3. Only allow network access after a minimum of two-factor authentication has been passed. A proven method for establishing user identification is leveraging a token generator and user profile for access rights. Access to the network and support tools should only be made available when the agent enters the correct user name, password, and token (which should only be valid for 60 seconds or less).

4. Employ agent biometric profiling. After the agent passes through the two-factor authentication, require a biometric validater, such as a thumbprint or keystroke cadence snapshot, as well, to authenticate the agent. This validates that the agent is the right person and ensures authorized access only after multiple factors have been authenticated.

5. Use technology to mask and distort confidential information. Install software that garbles touch tones associated with customer-dialed numbers, such as credit card or Social Security numbers. This software shields the customer's personal information from the end agent, delivers the confidential data to the client's payment gateway, and enhances security by eliminating the ability to commit fraud by disclosing confidential information.

6. Install antivirus and malware protection on every device as part of the virtual desktop. Upon login, the agent must provide validation and verification of the endpoint to confirm that there is no malware or virus that could breach the customer information. This holds particularly true in scenarios where the vendor leverages the agent's PC to support the end customer. Changes can happen daily on these devices due to the fact that the assets are owned, managed, and controlled by the agent, thus introducing more risk. With the cloud-based VDI environment, the endpoint is validated and securely locked down against malicious software.

7. Monitor and track activity to keep agents honest. First and foremost, require prospective agents to pass background and criminal checks. Next, monitor and track agent activity. This activity includes screen shots, voice recordings, and keystroke movements. Also, keep a log and report of who is logged in where, when, and why. Then monitor for unusual behaviors or patterns. If the worst-case scenario happens and customer information is breached, the agent at fault can quickly be identified.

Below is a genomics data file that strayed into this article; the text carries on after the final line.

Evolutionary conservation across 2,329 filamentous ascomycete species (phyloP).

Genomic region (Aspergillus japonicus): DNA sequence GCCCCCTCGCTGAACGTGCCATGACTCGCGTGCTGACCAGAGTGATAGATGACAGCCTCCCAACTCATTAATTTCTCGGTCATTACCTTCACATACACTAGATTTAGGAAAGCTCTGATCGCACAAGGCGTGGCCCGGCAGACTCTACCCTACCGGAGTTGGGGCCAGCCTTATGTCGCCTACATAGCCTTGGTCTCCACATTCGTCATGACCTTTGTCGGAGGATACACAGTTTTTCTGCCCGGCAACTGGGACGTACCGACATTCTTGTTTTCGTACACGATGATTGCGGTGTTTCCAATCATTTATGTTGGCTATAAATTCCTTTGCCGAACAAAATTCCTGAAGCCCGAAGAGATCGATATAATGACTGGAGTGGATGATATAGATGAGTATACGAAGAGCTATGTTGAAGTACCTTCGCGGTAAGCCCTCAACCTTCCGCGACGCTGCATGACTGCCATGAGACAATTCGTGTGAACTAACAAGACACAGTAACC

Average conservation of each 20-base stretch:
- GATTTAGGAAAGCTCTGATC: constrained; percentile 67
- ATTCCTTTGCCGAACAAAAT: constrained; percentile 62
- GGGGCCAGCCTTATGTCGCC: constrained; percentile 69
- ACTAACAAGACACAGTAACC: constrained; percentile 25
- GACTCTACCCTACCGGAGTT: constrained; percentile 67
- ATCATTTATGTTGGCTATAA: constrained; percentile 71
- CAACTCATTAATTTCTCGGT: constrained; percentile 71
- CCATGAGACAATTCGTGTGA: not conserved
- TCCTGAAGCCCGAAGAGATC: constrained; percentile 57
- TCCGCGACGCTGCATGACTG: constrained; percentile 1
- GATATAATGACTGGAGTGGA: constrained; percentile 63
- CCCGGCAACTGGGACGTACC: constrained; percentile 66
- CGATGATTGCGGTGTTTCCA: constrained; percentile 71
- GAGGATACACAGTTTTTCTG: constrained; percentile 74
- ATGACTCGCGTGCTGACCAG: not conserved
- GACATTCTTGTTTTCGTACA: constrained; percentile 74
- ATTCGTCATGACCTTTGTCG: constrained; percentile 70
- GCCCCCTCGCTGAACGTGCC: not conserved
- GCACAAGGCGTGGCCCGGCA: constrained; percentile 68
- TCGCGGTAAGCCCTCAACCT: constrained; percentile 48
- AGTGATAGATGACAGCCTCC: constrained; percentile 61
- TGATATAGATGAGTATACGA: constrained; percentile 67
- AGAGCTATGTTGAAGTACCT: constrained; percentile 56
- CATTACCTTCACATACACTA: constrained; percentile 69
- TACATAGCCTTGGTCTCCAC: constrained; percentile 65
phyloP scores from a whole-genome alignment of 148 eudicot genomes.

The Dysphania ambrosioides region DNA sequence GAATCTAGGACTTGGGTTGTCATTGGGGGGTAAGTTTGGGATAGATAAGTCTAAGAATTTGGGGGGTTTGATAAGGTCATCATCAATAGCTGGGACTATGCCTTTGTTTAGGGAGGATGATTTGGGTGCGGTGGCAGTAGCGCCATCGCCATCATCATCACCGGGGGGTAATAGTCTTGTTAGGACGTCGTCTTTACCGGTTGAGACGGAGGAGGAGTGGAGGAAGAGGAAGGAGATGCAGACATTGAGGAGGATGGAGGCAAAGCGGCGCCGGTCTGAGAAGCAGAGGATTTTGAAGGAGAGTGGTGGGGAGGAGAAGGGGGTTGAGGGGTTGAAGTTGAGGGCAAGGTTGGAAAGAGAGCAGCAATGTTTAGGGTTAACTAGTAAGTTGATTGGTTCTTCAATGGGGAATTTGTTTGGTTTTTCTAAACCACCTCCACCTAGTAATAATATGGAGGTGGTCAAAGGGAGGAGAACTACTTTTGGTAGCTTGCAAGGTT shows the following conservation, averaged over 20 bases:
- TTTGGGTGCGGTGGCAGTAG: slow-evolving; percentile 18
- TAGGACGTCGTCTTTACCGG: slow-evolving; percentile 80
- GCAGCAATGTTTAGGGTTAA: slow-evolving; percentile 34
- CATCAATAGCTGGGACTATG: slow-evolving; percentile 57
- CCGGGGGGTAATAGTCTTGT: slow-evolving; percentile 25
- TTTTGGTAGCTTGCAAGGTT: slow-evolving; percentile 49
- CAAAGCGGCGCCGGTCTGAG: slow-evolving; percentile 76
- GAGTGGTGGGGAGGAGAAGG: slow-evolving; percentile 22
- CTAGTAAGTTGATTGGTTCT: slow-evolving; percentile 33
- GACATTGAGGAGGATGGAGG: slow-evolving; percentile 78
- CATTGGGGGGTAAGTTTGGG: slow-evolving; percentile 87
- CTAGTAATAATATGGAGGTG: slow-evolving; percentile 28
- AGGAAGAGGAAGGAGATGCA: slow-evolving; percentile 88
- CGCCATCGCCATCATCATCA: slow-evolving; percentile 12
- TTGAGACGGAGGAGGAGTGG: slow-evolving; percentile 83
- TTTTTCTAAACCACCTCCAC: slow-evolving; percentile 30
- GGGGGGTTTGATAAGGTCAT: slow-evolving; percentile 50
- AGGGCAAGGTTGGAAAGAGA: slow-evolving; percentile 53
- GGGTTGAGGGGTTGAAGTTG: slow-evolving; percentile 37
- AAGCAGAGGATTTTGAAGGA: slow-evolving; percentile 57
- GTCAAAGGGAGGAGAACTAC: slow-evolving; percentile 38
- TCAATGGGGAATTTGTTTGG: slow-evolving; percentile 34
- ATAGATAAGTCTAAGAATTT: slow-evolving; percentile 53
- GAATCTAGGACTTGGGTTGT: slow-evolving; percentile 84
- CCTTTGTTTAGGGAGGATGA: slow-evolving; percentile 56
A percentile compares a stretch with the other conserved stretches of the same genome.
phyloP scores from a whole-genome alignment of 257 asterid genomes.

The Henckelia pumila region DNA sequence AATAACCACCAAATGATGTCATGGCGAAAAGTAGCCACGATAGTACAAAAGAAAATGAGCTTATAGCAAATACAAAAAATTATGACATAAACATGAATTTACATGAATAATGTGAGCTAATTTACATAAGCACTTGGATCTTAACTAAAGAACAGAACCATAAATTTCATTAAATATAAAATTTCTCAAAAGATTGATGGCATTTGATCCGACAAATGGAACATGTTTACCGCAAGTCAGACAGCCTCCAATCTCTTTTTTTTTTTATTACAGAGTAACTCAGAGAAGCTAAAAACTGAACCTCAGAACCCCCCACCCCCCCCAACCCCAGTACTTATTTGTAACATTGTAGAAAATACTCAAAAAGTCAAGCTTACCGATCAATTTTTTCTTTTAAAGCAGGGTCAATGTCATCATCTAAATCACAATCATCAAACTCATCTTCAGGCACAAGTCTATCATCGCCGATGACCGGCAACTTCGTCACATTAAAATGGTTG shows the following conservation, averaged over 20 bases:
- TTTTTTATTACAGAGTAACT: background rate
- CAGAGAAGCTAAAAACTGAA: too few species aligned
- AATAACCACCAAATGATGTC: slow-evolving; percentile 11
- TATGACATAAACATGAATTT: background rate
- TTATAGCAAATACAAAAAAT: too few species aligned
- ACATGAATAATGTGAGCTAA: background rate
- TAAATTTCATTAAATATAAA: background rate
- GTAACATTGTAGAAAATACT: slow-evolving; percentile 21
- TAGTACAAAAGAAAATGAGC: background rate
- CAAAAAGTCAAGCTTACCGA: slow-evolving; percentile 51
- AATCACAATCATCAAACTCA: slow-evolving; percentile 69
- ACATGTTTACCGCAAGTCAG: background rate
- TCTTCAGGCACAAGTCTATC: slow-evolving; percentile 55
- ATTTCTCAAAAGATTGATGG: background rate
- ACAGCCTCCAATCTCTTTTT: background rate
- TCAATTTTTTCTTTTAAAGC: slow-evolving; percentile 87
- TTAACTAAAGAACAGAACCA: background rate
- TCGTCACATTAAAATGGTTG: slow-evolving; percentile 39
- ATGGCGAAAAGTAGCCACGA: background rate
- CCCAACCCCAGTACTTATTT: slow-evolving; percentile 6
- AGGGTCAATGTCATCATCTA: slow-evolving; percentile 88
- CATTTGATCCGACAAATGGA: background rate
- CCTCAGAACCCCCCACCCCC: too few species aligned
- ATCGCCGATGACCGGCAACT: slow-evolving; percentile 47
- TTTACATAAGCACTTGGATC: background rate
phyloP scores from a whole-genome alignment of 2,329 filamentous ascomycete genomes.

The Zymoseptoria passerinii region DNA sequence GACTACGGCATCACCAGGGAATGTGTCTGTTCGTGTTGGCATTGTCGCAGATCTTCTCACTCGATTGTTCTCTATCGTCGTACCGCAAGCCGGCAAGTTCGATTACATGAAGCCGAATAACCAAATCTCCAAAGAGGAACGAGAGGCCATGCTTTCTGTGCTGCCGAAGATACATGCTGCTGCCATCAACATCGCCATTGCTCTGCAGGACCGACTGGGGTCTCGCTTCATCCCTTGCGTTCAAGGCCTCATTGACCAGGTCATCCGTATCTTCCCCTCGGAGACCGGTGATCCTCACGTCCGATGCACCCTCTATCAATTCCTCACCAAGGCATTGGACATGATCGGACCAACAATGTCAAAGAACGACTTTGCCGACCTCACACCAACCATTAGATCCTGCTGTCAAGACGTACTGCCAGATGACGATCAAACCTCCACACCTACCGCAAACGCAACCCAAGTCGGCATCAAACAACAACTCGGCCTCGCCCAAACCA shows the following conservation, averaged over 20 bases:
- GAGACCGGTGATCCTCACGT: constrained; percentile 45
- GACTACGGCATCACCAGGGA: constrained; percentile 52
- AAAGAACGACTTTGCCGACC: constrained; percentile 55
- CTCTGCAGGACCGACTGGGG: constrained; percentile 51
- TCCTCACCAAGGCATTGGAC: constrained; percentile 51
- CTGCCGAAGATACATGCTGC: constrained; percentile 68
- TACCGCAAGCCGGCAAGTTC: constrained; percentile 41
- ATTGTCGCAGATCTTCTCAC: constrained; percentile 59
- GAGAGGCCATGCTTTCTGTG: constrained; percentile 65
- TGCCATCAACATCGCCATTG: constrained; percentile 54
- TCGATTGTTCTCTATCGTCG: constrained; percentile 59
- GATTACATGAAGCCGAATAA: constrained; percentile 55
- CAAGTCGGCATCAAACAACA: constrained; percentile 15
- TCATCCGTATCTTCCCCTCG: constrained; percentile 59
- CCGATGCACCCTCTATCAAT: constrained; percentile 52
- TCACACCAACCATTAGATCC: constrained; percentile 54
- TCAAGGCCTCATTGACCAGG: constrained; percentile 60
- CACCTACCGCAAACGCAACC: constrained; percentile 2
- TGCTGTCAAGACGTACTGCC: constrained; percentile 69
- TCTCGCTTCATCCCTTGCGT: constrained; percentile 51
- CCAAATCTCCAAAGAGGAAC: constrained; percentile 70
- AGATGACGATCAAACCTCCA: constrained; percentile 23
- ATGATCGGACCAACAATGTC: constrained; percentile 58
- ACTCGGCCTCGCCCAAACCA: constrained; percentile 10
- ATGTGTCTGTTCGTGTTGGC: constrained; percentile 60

Keeping customer information locked down is key to a good reputation in the customer care industry. A security breach can tarnish a company's reputation, which could, in turn, damage the relationship with its customer care provider. There are many other enhancement capabilities that can and should be employed to protect the integrity of the virtual environment, such as background checks, employment history validation, and employing a selective screening/assessment process, but these are table stakes and the norm. Establishing a secure at-home environment starts and ends with the people employed to support the customer; technology is the enabler and bridges the opportunity. Employing the above seven strategies will help protect your customer's information and your company's reputation.


Marc Robinson is global director of product management for Sitel Work@Home Solutions, where he is responsible for the planning, execution, and delivery of the Work@Home product globally. He has more than 15 years of leadership experience in the contact center space, both as an outsourcer and as a consultant.